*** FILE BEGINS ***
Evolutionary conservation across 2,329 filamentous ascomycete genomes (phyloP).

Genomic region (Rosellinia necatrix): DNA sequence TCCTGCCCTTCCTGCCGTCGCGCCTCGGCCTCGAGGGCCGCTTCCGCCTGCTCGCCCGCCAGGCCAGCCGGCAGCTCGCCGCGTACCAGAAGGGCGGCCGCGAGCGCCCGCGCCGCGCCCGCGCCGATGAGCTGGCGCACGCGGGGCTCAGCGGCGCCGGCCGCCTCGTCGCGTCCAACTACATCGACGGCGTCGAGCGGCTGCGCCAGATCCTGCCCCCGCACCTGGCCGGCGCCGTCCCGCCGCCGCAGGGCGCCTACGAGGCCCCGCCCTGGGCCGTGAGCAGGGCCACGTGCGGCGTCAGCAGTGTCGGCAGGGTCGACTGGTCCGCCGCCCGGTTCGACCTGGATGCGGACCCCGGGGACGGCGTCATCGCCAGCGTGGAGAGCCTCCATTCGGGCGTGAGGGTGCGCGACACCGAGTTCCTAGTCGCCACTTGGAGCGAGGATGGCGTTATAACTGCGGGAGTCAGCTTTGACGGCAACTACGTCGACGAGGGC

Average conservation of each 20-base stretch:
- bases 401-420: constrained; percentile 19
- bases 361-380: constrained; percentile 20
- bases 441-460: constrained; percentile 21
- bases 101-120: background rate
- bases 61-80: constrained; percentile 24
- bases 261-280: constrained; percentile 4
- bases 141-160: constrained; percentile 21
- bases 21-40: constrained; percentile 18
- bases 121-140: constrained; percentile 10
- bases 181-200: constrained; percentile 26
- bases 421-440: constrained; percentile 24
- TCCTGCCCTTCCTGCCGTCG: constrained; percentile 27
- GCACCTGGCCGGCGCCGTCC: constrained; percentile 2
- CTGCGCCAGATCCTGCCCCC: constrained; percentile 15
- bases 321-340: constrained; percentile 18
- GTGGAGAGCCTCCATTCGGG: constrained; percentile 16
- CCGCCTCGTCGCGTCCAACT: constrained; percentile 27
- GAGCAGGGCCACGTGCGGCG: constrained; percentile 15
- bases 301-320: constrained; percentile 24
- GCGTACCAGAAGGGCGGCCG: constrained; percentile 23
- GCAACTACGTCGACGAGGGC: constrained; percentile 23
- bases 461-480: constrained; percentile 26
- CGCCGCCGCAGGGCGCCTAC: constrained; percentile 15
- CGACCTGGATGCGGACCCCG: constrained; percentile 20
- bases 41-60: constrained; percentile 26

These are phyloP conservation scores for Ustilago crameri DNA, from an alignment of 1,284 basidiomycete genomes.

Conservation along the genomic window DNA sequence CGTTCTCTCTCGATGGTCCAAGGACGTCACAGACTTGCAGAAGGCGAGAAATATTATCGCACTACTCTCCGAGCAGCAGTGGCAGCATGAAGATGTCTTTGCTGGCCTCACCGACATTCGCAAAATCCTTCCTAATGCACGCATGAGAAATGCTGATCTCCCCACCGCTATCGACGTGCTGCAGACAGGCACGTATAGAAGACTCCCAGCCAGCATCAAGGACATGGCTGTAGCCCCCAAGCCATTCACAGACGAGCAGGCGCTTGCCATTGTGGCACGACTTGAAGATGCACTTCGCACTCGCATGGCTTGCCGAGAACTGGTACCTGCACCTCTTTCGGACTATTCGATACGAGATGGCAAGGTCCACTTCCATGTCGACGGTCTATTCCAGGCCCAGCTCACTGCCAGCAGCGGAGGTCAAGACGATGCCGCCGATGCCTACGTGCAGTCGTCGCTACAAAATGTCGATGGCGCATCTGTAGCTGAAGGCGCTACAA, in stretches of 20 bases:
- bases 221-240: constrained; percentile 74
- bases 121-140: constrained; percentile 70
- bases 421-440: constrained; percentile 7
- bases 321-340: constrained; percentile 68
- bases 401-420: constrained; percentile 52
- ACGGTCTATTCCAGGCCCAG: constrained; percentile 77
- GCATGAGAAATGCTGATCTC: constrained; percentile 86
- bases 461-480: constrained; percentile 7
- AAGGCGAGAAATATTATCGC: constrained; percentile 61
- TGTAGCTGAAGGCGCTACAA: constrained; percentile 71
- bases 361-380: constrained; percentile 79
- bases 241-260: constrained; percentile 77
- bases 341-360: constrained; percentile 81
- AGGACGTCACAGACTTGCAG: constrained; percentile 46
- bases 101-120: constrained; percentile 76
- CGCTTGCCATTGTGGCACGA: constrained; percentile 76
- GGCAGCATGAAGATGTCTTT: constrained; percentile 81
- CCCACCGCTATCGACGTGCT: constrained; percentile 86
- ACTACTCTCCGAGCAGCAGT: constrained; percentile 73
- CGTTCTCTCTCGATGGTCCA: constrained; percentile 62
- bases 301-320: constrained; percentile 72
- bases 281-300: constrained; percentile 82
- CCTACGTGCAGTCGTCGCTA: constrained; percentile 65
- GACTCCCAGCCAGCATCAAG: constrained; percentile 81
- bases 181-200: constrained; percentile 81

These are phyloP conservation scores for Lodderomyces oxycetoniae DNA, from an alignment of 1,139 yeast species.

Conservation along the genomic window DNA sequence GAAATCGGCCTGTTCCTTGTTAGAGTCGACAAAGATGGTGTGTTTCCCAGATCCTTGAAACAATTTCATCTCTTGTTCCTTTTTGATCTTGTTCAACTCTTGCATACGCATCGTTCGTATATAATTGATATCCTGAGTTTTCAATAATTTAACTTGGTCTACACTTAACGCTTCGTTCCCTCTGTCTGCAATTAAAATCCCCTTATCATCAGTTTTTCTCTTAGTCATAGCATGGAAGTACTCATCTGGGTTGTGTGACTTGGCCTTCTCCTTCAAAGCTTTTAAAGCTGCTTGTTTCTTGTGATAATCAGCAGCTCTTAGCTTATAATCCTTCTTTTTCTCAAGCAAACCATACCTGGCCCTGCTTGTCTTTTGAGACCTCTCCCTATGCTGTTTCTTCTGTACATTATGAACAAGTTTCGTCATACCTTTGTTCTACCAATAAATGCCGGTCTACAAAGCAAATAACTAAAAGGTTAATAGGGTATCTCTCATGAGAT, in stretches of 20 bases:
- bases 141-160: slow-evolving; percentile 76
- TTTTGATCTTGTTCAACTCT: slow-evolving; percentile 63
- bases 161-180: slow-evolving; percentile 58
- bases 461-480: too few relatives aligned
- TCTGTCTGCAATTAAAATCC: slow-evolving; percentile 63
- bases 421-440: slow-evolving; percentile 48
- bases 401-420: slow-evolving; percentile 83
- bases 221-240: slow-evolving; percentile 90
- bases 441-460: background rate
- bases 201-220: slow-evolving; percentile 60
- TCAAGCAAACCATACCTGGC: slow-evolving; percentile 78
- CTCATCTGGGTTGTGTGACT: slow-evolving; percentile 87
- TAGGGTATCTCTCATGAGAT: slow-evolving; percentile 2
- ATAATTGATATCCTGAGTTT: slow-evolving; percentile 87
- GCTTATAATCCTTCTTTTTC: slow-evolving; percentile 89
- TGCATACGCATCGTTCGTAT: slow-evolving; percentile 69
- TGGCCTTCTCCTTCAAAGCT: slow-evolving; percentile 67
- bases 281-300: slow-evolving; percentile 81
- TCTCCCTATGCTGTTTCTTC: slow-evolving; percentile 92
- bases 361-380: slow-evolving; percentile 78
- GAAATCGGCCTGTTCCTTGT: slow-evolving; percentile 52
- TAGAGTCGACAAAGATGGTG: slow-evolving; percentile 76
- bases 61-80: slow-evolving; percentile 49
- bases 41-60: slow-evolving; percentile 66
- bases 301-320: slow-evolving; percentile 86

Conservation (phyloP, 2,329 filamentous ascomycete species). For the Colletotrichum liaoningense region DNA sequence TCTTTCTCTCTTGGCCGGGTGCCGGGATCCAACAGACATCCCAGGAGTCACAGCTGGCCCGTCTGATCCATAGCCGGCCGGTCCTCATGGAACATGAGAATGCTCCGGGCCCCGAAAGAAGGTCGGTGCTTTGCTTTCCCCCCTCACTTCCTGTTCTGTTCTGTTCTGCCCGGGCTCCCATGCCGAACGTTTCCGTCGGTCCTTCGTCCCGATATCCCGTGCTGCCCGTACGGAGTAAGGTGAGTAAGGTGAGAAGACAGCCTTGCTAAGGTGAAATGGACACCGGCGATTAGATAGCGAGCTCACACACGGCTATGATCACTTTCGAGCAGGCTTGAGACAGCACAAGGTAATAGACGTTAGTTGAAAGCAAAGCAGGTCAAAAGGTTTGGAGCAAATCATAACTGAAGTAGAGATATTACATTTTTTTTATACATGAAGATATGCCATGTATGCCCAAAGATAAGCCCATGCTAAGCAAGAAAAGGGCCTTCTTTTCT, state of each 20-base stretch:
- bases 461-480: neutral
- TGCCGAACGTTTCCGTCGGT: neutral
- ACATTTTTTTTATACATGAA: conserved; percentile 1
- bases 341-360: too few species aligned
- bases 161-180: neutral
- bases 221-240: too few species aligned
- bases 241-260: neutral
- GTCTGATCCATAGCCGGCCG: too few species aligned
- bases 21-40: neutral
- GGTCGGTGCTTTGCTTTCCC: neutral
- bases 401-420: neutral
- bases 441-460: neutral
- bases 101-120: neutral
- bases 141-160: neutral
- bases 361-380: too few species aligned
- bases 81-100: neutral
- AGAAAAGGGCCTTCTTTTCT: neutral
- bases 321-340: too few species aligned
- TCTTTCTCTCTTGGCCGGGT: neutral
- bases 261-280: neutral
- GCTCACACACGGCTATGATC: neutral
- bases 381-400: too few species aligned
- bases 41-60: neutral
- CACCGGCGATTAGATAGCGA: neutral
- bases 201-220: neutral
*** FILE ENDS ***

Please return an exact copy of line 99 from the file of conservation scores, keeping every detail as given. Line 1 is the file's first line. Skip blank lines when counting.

- bases 81-100: neutral